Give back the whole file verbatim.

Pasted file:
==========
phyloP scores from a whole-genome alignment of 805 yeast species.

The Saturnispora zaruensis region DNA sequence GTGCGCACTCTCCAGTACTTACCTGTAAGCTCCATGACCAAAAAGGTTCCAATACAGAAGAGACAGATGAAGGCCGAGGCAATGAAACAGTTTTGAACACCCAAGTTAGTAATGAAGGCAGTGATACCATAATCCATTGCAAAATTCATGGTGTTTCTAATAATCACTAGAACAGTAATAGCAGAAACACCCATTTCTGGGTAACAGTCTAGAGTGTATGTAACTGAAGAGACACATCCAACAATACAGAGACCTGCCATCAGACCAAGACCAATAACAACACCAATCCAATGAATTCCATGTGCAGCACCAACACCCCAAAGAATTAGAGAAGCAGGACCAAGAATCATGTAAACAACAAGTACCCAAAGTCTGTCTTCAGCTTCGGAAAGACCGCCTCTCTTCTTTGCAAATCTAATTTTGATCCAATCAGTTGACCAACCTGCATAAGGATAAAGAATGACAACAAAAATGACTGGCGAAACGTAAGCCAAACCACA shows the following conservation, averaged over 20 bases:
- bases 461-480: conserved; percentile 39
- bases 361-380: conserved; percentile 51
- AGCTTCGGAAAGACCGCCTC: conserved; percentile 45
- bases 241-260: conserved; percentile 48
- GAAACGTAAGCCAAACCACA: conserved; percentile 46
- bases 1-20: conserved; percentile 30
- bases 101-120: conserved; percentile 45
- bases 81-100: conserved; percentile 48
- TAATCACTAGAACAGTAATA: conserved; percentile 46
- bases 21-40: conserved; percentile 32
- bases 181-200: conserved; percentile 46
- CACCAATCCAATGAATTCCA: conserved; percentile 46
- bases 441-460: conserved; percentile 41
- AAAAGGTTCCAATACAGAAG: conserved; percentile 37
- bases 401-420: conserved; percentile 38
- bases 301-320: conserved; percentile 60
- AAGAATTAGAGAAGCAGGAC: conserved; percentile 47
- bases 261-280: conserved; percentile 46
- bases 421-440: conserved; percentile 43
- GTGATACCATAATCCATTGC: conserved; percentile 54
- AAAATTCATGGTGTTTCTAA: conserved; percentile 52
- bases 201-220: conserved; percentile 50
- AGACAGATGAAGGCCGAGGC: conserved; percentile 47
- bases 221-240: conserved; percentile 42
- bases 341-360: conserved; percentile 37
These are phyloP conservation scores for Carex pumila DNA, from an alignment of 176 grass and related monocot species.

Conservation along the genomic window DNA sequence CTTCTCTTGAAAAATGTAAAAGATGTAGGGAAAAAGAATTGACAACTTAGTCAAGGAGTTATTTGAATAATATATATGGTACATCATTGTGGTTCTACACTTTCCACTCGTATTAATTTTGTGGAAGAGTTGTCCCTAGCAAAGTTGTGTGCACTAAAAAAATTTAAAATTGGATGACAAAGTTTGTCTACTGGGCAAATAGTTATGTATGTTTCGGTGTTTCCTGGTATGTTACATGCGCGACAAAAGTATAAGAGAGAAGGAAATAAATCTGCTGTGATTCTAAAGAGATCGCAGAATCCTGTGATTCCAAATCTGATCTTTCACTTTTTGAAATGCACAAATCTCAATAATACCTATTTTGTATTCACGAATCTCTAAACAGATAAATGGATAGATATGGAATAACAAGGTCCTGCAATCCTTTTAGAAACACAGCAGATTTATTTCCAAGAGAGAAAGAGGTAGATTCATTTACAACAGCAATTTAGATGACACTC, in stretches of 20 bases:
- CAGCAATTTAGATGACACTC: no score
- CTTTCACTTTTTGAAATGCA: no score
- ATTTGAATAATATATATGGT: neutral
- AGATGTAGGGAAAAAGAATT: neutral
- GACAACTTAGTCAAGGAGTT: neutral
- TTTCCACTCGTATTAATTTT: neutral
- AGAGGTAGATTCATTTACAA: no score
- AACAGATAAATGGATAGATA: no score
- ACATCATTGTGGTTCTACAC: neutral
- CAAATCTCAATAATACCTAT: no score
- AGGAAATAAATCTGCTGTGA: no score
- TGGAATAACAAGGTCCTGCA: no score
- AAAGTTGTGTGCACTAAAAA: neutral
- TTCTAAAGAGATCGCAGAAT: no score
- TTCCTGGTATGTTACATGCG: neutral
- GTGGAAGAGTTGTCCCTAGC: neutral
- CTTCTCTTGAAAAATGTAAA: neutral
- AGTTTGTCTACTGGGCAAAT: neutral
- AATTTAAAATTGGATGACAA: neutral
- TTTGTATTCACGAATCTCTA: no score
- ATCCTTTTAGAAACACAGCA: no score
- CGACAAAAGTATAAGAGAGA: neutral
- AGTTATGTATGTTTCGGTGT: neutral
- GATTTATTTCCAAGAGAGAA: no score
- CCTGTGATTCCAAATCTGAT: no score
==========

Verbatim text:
phyloP scores from a whole-genome alignment of 805 yeast species.

The Saturnispora zaruensis region DNA sequence GTGCGCACTCTCCAGTACTTACCTGTAAGCTCCATGACCAAAAAGGTTCCAATACAGAAGAGACAGATGAAGGCCGAGGCAATGAAACAGTTTTGAACACCCAAGTTAGTAATGAAGGCAGTGATACCATAATCCATTGCAAAATTCATGGTGTTTCTAATAATCACTAGAACAGTAATAGCAGAAACACCCATTTCTGGGTAACAGTCTAGAGTGTATGTAACTGAAGAGACACATCCAACAATACAGAGACCTGCCATCAGACCAAGACCAATAACAACACCAATCCAATGAATTCCATGTGCAGCACCAACACCCCAAAGAATTAGAGAAGCAGGACCAAGAATCATGTAAACAACAAGTACCCAAAGTCTGTCTTCAGCTTCGGAAAGACCGCCTCTCTTCTTTGCAAATCTAATTTTGATCCAATCAGTTGACCAACCTGCATAAGGATAAAGAATGACAACAAAAATGACTGGCGAAACGTAAGCCAAACCACA shows the following conservation, averaged over 20 bases:
- bases 461-480: conserved; percentile 39
- bases 361-380: conserved; percentile 51
- AGCTTCGGAAAGACCGCCTC: conserved; percentile 45
- bases 241-260: conserved; percentile 48
- GAAACGTAAGCCAAACCACA: conserved; percentile 46
- bases 1-20: conserved; percentile 30
- bases 101-120: conserved; percentile 45
- bases 81-100: conserved; percentile 48
- TAATCACTAGAACAGTAATA: conserved; percentile 46
- bases 21-40: conserved; percentile 32
- bases 181-200: conserved; percentile 46
- CACCAATCCAATGAATTCCA: conserved; percentile 46
- bases 441-460: conserved; percentile 41
- AAAAGGTTCCAATACAGAAG: conserved; percentile 37
- bases 401-420: conserved; percentile 38
- bases 301-320: conserved; percentile 60
- AAGAATTAGAGAAGCAGGAC: conserved; percentile 47
- bases 261-280: conserved; percentile 46
- bases 421-440: conserved; percentile 43
- GTGATACCATAATCCATTGC: conserved; percentile 54
- AAAATTCATGGTGTTTCTAA: conserved; percentile 52
- bases 201-220: conserved; percentile 50
- AGACAGATGAAGGCCGAGGC: conserved; percentile 47
- bases 221-240: conserved; percentile 42
- bases 341-360: conserved; percentile 37
These are phyloP conservation scores for Carex pumila DNA, from an alignment of 176 grass and related monocot species.

Conservation along the genomic window DNA sequence CTTCTCTTGAAAAATGTAAAAGATGTAGGGAAAAAGAATTGACAACTTAGTCAAGGAGTTATTTGAATAATATATATGGTACATCATTGTGGTTCTACACTTTCCACTCGTATTAATTTTGTGGAAGAGTTGTCCCTAGCAAAGTTGTGTGCACTAAAAAAATTTAAAATTGGATGACAAAGTTTGTCTACTGGGCAAATAGTTATGTATGTTTCGGTGTTTCCTGGTATGTTACATGCGCGACAAAAGTATAAGAGAGAAGGAAATAAATCTGCTGTGATTCTAAAGAGATCGCAGAATCCTGTGATTCCAAATCTGATCTTTCACTTTTTGAAATGCACAAATCTCAATAATACCTATTTTGTATTCACGAATCTCTAAACAGATAAATGGATAGATATGGAATAACAAGGTCCTGCAATCCTTTTAGAAACACAGCAGATTTATTTCCAAGAGAGAAAGAGGTAGATTCATTTACAACAGCAATTTAGATGACACTC, in stretches of 20 bases:
- CAGCAATTTAGATGACACTC: no score
- CTTTCACTTTTTGAAATGCA: no score
- ATTTGAATAATATATATGGT: neutral
- AGATGTAGGGAAAAAGAATT: neutral
- GACAACTTAGTCAAGGAGTT: neutral
- TTTCCACTCGTATTAATTTT: neutral
- AGAGGTAGATTCATTTACAA: no score
- AACAGATAAATGGATAGATA: no score
- ACATCATTGTGGTTCTACAC: neutral
- CAAATCTCAATAATACCTAT: no score
- AGGAAATAAATCTGCTGTGA: no score
- TGGAATAACAAGGTCCTGCA: no score
- AAAGTTGTGTGCACTAAAAA: neutral
- TTCTAAAGAGATCGCAGAAT: no score
- TTCCTGGTATGTTACATGCG: neutral
- GTGGAAGAGTTGTCCCTAGC: neutral
- CTTCTCTTGAAAAATGTAAA: neutral
- AGTTTGTCTACTGGGCAAAT: neutral
- AATTTAAAATTGGATGACAA: neutral
- TTTGTATTCACGAATCTCTA: no score
- ATCCTTTTAGAAACACAGCA: no score
- CGACAAAAGTATAAGAGAGA: neutral
- AGTTATGTATGTTTCGGTGT: neutral
- GATTTATTTCCAAGAGAGAA: no score
- CCTGTGATTCCAAATCTGAT: no score